It is advisable to carry a basic first aid kit on walks, but be sure you know how to use it. It may one day assist you, your dog, or another person.

After a dog attack, what action should you take?*

If your dog is threatened or injured, report it to the police and the council dog warden.

Make sure to get the details of the dog owner so that action can be taken against them if deemed necessary – ask for ID if appropriate. Check if they have pet insurance and with which company.

Take a photo of the attacking dog, the owner and, if you can, any injuries your dog has sustained. Sometimes, the injury may seem minor at the time but can turn out to be quite serious.

*This advice references the current law in England and Wales. The Dangerous Dogs Act (DDA), is different in Scotland

Your Petplan policy cover: what you should know

Does my Petplan policy cover me if my dog is attacked?

If your dog is injured in an attack by another dog, your Petplan dog insurance policy will cover you. Simply claim for the veterinary fees as normal. 

Petplan may take action against the owner of the other dog, on your behalf, if we feel the owner can be proved legally liable.

Does my Petplan policy cover me if my dog causes injury to another dog?

If your dog bites another dog, the situation is deemed as property damage – as the injured dog is legally the property of the owner. This is where our third-party liability cover would come into effect.

All Petplan’s dog policies automatically include third-party liability in addition to covering vet bills, complementary treatment, boarding fees and emergency repatriation.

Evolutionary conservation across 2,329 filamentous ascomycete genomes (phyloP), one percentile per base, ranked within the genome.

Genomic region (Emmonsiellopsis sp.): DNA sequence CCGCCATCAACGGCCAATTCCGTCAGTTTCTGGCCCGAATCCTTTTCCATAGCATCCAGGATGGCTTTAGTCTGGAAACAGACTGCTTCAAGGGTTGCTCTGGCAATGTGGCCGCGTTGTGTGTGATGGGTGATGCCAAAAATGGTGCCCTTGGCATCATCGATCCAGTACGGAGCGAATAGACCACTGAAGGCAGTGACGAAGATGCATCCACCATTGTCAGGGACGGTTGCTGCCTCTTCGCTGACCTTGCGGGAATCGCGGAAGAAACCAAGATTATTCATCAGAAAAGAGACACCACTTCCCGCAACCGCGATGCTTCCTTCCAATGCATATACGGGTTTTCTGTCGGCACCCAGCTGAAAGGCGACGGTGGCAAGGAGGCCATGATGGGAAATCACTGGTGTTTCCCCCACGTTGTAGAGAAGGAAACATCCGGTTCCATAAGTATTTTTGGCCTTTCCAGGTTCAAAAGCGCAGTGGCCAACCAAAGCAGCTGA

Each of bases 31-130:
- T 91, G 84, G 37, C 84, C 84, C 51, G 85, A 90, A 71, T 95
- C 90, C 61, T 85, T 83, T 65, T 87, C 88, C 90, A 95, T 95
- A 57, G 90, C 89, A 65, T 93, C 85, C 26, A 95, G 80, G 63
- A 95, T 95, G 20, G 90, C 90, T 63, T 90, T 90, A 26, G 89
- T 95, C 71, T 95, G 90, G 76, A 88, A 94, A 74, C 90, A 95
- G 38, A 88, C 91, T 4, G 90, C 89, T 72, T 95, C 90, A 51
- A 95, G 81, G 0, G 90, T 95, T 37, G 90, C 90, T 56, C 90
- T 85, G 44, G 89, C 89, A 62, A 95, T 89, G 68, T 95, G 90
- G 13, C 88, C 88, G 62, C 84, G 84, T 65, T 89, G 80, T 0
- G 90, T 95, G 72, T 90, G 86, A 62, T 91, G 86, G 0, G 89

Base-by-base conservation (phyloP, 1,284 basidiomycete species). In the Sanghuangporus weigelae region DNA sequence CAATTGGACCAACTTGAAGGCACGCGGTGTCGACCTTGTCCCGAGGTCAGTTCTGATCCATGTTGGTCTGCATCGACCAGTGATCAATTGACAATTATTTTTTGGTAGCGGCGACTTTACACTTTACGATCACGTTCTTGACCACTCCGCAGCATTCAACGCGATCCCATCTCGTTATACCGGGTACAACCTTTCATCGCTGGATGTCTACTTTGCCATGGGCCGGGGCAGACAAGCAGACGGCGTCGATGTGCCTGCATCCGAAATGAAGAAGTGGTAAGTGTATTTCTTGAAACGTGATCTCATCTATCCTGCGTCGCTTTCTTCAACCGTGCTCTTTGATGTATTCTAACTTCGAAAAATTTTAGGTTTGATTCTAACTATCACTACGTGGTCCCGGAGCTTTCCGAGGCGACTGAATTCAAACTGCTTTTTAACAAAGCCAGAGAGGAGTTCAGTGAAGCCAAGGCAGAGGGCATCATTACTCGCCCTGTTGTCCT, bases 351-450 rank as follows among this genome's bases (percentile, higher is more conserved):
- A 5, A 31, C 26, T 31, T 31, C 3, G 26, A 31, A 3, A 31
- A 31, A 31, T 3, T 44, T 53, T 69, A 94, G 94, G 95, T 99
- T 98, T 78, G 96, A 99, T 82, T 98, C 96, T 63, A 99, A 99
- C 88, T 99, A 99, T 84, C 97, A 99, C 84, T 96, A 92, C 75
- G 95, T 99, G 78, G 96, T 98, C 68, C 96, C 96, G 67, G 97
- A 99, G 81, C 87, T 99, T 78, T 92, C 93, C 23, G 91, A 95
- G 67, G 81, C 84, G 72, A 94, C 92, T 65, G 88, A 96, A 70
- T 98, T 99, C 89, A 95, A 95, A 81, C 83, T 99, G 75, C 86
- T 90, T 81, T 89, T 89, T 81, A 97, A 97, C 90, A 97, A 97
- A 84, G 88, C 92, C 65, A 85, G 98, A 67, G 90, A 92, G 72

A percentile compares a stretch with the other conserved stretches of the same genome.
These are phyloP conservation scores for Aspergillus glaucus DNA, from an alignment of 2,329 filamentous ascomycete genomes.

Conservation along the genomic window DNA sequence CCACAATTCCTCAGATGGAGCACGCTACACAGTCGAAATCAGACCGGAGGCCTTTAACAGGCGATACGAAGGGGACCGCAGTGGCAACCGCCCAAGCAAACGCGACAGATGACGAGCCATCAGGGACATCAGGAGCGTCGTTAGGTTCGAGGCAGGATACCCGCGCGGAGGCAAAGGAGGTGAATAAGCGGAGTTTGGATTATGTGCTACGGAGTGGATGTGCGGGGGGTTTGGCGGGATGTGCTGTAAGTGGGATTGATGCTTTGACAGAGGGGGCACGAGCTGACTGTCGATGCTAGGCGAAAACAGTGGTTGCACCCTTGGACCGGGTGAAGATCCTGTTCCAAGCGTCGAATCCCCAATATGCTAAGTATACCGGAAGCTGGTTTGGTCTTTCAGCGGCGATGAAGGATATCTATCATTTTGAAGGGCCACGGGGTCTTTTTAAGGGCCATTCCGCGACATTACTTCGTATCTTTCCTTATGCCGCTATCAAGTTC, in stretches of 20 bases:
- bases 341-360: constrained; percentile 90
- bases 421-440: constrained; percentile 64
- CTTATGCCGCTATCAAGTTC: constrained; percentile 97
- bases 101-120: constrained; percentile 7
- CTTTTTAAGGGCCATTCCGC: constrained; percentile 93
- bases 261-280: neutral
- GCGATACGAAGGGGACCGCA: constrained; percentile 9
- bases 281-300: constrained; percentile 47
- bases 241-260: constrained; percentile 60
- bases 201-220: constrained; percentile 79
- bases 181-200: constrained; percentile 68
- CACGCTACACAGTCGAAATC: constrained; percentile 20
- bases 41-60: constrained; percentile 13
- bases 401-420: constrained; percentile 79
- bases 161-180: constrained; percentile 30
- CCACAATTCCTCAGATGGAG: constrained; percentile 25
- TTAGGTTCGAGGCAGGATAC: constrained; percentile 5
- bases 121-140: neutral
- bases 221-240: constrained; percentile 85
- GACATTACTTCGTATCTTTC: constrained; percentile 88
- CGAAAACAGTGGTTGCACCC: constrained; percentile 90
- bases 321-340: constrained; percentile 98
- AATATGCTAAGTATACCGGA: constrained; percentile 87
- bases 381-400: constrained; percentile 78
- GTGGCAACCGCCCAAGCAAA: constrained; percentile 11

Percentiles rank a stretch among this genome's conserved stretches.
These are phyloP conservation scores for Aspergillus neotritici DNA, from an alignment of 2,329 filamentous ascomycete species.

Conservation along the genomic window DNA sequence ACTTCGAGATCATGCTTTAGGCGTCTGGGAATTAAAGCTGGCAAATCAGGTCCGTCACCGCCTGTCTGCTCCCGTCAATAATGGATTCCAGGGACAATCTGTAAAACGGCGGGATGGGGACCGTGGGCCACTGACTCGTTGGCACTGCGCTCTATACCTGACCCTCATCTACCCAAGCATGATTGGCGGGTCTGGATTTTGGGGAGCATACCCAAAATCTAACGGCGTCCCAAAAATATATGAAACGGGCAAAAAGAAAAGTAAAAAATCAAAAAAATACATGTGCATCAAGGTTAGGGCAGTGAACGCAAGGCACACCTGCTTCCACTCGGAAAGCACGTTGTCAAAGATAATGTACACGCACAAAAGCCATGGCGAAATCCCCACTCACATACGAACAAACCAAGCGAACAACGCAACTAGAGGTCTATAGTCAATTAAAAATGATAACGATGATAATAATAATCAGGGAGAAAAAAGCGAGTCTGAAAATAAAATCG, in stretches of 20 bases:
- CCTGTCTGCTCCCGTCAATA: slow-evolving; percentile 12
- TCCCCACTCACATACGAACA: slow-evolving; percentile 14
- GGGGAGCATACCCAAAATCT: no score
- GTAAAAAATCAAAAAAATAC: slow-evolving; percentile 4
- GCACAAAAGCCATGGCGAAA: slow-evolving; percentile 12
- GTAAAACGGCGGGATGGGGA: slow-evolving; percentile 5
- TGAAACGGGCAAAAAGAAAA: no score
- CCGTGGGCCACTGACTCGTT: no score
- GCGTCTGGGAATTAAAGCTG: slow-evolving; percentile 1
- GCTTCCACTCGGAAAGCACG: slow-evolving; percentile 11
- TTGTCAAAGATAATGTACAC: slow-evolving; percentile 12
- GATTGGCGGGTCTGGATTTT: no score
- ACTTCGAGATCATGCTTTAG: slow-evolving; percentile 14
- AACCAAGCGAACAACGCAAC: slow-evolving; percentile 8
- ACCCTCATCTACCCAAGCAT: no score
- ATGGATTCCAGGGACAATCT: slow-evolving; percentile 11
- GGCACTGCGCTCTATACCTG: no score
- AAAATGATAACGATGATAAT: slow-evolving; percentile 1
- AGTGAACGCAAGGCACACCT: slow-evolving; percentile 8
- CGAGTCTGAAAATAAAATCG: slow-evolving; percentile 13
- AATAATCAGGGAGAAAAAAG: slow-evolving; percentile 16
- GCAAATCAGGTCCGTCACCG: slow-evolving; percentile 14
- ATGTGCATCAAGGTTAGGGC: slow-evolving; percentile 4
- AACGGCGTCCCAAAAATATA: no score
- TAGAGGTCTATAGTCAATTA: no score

If you are not covered by third-party liability, you may find yourself responsible for any veterinary fees and compensation if you are proven legally liable for a dog attack.

Should your dog cause injury to another dog, it is very important that you contact Petplan as soon as possible after the incident to explain what has occurred.

What else does third-party liability insurance cover me for?

Third-party liability cover means dog owners are covered if there is damage to property, if someone is injured, falls ill or is killed as a result of an incident involving your dog.

You will also be covered for compensation and costs awarded against you by a court, and the legal costs and expenses for defending a claim against you.

Examples of claims paid out by Petplan include an incident where an overprotective Border Collie chased a postman from his garden. Although the dog did not cause any actual injury, in his rush to escape from the garden the postman fell over a low wall, injuring his back. Damages for personal injury, loss of earnings and the legal fees of both the third party and the client amounted to £60,000.

In another case, an owner was walking his Rhodesian Ridgeback and in his excitement at seeing someone coming the other way, the dog jumped up at an elderly lady, knocking her to the ground and causing her to break her wrist and hip. Damages for that claim amounted to nearly £40,000.

Up to how much does our third-party insurance cover you?

Petplan’s third-party cover ranges from £1 million to £3 million per incident, depending on which policy you choose.